In Olympia I changed jobs a couple of times, each time doing some web design, but mostly getting into the graphic design side and then finally into copywriting and creative design. I finally finished my political science degree at U.T. via correspondence (I just wanted the diploma at that point) while working as a designer/marketing Girl Friday for an energy company (solar/renewables - how 'green' of me).

Several years later, I moved to Kansas City in my first role as an Account Manager (hired for my ability to lead web projects). During that time I made more money than I'll probably ever make again working for an Enron-clone that collapsed when Enron did. Now I'm working in a new industry (financial), but doing marketing/account management still and mostly enjoying it (even though I took a big pay cut - stupid economy *kick*).

I think the path I took to get here makes me really good at what I do. I also think that what I do is exactly in line with my ultimate goal when I started the whole education/career path of evoking an emotional response by controlling the medium or environment. And I do it pretty well, if I say so myself.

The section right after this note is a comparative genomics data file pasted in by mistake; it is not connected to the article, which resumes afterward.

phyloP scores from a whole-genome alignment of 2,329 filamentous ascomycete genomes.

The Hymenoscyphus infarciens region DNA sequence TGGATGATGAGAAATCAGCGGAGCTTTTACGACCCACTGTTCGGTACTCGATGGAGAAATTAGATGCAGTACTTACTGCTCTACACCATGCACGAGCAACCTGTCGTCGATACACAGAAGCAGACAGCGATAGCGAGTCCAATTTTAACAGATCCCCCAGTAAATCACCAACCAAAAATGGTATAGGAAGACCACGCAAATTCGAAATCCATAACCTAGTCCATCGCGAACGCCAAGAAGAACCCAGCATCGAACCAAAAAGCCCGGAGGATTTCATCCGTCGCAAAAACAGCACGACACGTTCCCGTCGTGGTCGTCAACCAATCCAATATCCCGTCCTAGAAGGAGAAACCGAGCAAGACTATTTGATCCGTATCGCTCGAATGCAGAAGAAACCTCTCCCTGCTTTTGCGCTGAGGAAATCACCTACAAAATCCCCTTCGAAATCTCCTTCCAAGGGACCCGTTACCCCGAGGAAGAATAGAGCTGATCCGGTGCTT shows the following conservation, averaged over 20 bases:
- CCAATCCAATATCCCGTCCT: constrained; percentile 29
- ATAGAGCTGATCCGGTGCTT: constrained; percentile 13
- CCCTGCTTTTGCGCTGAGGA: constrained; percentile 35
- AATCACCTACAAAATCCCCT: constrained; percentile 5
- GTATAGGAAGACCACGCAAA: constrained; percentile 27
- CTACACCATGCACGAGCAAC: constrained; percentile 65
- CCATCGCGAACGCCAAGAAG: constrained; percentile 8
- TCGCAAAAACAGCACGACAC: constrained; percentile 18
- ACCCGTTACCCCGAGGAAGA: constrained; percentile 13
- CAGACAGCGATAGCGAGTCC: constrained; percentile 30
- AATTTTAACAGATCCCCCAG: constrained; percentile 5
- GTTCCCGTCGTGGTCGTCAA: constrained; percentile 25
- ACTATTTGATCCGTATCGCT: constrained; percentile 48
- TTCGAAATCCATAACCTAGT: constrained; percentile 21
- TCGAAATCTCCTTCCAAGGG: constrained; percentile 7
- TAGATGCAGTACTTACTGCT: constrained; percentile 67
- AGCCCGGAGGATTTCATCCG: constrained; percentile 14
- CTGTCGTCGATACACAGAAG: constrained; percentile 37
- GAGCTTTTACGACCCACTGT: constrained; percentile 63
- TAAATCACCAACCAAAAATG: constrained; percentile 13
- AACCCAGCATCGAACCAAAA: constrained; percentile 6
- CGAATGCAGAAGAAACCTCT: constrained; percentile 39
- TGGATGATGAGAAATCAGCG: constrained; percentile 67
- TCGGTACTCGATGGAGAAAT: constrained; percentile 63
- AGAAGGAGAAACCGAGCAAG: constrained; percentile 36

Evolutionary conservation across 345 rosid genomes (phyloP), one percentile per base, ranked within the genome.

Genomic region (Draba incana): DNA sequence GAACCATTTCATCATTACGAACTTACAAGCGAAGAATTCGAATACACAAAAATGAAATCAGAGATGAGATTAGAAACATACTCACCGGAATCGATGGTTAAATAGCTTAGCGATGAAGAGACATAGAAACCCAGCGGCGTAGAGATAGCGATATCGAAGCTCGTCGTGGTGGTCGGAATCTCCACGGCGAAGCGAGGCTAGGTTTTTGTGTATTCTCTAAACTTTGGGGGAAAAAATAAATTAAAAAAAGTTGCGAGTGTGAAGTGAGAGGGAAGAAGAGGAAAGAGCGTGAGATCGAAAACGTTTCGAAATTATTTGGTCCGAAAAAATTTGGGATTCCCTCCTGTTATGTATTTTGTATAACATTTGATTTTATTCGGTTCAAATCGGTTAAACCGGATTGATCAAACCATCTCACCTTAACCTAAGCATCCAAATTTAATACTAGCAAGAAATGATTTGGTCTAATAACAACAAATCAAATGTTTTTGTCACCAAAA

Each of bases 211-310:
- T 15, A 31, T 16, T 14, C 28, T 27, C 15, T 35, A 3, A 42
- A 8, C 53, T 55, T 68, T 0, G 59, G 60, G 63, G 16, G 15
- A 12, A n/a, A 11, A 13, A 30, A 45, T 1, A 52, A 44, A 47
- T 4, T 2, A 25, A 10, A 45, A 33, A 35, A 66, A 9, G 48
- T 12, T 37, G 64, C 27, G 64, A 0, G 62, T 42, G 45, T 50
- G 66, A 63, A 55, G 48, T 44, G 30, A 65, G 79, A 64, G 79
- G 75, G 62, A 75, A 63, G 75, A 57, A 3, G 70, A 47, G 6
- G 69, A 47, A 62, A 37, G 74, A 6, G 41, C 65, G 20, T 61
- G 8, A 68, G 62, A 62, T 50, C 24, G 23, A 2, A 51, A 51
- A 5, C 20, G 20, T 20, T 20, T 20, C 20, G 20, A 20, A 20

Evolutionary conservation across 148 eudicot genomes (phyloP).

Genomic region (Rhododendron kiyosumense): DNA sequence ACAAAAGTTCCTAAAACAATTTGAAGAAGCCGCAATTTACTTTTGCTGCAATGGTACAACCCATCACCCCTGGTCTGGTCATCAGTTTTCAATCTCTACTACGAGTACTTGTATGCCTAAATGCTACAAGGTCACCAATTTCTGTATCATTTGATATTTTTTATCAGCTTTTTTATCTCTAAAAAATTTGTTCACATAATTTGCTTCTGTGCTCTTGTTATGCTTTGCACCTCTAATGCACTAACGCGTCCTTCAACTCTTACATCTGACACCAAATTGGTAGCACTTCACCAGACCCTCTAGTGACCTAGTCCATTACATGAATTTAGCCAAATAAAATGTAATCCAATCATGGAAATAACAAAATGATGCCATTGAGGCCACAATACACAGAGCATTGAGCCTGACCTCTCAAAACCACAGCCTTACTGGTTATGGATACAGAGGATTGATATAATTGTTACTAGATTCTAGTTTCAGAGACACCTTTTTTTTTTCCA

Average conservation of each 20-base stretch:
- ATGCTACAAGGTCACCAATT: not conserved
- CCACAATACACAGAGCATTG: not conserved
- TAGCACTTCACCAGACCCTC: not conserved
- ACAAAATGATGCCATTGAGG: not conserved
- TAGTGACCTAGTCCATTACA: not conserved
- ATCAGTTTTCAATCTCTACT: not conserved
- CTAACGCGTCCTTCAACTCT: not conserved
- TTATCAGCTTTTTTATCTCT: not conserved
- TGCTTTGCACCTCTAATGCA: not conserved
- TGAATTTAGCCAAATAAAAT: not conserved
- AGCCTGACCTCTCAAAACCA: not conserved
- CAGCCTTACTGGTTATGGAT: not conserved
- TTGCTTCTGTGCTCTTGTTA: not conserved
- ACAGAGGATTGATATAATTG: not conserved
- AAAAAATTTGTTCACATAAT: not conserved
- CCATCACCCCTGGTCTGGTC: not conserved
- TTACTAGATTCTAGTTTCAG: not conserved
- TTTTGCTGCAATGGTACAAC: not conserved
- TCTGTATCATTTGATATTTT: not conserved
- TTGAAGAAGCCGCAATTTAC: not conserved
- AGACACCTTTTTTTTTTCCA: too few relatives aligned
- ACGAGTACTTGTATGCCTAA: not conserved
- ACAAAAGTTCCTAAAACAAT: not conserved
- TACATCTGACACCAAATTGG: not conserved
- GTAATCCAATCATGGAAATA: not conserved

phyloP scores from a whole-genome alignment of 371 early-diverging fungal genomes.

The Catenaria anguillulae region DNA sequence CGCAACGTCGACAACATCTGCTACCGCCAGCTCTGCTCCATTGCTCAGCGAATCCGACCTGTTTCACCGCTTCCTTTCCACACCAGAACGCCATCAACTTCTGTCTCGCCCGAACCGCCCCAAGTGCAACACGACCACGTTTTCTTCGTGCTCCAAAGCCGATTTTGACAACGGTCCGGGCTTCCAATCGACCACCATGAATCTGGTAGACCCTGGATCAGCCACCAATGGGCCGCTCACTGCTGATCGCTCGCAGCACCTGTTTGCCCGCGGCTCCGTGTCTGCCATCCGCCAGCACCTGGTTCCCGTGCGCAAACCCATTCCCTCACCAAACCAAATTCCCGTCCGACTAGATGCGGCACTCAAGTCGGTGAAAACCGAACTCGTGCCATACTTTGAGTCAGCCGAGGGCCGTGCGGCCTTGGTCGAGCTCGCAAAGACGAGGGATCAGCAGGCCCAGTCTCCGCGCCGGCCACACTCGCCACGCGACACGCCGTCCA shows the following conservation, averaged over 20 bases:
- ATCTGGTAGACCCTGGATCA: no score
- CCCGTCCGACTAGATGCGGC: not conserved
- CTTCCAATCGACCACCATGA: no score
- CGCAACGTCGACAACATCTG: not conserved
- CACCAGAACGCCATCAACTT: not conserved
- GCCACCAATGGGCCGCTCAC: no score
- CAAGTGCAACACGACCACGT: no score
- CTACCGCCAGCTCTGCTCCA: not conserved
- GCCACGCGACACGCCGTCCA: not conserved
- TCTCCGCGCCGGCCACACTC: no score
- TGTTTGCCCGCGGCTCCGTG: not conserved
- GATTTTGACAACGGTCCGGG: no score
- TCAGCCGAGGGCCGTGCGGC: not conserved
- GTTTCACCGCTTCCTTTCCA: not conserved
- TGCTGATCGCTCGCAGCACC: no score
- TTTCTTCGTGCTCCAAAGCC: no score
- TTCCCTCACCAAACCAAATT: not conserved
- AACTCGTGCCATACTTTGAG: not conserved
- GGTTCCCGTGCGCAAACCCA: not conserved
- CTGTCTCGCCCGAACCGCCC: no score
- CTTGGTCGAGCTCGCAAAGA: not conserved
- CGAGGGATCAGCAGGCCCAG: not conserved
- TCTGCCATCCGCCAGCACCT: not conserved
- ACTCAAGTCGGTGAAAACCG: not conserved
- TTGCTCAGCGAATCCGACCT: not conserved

All of my "hobbies" are much the same. I love cooking because of the emotional/sensory responses. I love interior design for the same reason I loved stage design. I love people and understanding what makes them tick. But here's where this (LONG LONG LONG) chapter in my life brings us to the topic we sat and discussed at lunch, making our lunch hour stretch into the afternoon.

SO .. what path would I have chosen, knowing what I know now?

I think that my absolute dream job would be to work for a magazine as a writer - either about food or travel. Or perhaps working in a test kitchen for a gourmet magazine. Or perhaps even doing what I'm doing now (marketing/account management) but for an industry I'm passionate about - such as food/travel/interior design. And if I could find a good fit, I could even see myself continuing in the corporate environment (although I'd love to burn a big bonfire of pantyhose and never wear another pair again).